help Hank out with math."

      It was, Xavier thought, rather good for a cobbled-together excuse.
      It was even a reasonable suggestion. "I'll see to it that Henry is
      notified of your offer. I'm quite sure he´┐Żll be delighted to turn
      over some responsibility to you for the duration. But that is not
      anything you knew when you left California. So I ask again -- what
      purpose do you think your presence can serve?"

      Scott was well aware that a person's motives were transparent to
      Xavier, and not only because he was a telepath. Yet Scott remembered
      Ororo's advice not to seem like a boy, so he mulled over what answer
      to give that might convince the professor he hadn't acted like a
      flighty child. The silence stretched. Xavier broke it to prod,
      "Surely, Mr. Summers, you had *something* in mind?"

      Scott sighed, and unable to produce anything especially clever, he
      settled on something honest. "I'd like to see her. I want her know
      someone's out here waiting for her."

      "I told you once already, that's impossible; she can't filter out the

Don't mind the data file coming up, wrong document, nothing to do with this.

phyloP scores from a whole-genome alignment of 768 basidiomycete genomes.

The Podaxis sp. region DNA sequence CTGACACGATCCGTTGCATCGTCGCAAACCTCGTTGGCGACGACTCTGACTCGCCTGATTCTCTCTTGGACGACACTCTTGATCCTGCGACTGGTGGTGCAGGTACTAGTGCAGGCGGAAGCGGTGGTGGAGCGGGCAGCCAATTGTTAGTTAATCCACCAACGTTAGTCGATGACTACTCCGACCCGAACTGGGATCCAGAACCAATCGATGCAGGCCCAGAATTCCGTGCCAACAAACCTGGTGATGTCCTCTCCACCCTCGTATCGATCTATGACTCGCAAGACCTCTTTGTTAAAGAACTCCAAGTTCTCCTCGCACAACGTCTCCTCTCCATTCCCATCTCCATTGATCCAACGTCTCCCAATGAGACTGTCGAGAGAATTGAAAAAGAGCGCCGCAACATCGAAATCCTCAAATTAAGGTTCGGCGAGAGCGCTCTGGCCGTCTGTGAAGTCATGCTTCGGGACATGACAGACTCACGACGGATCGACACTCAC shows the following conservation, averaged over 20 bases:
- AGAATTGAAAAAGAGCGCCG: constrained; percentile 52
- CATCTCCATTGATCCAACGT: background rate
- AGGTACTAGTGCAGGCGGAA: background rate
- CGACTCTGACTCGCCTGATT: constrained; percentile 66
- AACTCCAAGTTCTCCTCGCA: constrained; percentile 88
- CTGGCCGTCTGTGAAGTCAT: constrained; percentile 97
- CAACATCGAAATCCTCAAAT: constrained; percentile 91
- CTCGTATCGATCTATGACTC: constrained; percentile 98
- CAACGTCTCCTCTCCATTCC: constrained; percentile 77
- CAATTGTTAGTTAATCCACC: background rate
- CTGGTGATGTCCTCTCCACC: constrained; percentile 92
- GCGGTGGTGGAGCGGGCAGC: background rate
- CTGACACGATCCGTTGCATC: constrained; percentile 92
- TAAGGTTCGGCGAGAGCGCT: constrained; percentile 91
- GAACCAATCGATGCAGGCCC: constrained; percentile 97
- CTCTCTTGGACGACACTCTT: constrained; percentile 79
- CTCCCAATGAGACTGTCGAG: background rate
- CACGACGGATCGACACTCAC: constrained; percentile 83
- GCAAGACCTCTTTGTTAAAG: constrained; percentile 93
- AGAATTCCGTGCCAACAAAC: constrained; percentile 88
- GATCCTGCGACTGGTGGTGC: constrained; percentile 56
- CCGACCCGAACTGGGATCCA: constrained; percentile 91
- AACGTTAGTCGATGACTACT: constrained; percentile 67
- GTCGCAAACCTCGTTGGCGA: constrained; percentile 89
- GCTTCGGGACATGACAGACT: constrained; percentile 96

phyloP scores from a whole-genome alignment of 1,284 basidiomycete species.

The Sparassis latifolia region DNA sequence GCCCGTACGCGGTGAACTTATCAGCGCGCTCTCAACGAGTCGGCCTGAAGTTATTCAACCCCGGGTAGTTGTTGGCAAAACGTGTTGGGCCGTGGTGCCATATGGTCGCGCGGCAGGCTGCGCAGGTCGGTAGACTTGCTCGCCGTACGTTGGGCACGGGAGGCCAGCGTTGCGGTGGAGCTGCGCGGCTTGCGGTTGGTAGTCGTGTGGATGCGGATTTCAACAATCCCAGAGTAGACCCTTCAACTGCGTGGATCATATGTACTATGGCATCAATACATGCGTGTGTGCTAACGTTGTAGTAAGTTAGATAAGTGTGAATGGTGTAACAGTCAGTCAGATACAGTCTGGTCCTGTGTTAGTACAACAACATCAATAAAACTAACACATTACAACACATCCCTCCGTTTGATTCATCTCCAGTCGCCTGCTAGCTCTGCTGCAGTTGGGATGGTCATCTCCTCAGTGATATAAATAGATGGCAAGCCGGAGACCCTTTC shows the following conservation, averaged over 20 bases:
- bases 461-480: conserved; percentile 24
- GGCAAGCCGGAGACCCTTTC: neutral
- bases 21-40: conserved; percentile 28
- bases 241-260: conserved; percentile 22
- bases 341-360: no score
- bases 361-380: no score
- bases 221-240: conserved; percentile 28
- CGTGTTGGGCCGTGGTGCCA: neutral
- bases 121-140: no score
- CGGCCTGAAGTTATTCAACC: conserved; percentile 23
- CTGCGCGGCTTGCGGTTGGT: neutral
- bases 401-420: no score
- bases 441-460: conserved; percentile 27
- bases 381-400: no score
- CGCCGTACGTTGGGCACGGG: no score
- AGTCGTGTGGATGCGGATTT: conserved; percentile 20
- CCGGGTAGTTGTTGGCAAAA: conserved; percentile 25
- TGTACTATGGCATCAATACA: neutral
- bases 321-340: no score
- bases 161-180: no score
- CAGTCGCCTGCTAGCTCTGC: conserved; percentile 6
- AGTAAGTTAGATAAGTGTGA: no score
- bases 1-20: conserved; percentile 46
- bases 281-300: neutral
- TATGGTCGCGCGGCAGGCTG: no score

thoughts of an unshielded mind."

      "I know, sir. But I'm not just *any* mind." He swallowed, then put
      forth the idea he'd been mulling since about Des Moines. "She's got
      to learn to shield, right? And she'll have to start with someone who
      can't do it for her, like you, but who she knows and trusts. She
      told me once that I was like a Redwood to her. Steady." He
      shrugged. It was artless. "So I volunteer."

      Charles Xavier was stunned. Not because Scott apparently had no idea
      of the depth of Jean's mental dissolution; that, he would have
      expected. He was stunned by Scott's offer. "Do you have any idea
      what you're suggesting?" he asked. "She cannot filter out thoughts,
      Scott. She would know *everything* about you"

      But the boy only nodded once, decisively. He'd worked that out for
      himself. "I know."

      "You'd still volunteer?"

      "Yes, sir. I have nothing to hide from her. Well, nothing beyond
      stupid stuff."

      Far more deeply private, Xavier shook his head in mute wonder. "When
      it comes time for that . . . perhaps. But we are some way yet from
      such a stage." He narrowed his eyes thoughtfully and steepled his
      hands, but decided Scott deserved to know the full extent of the
      situation. "Jean is still fragmented within her own mind, son. She
      cannot work on shielding until there is a 'Jean' again to shield."

      Surprised, Scott sat back a little. "But I thought you'd isolated
      her in the Danger Room? She can't hear other minds down there, can
      she?"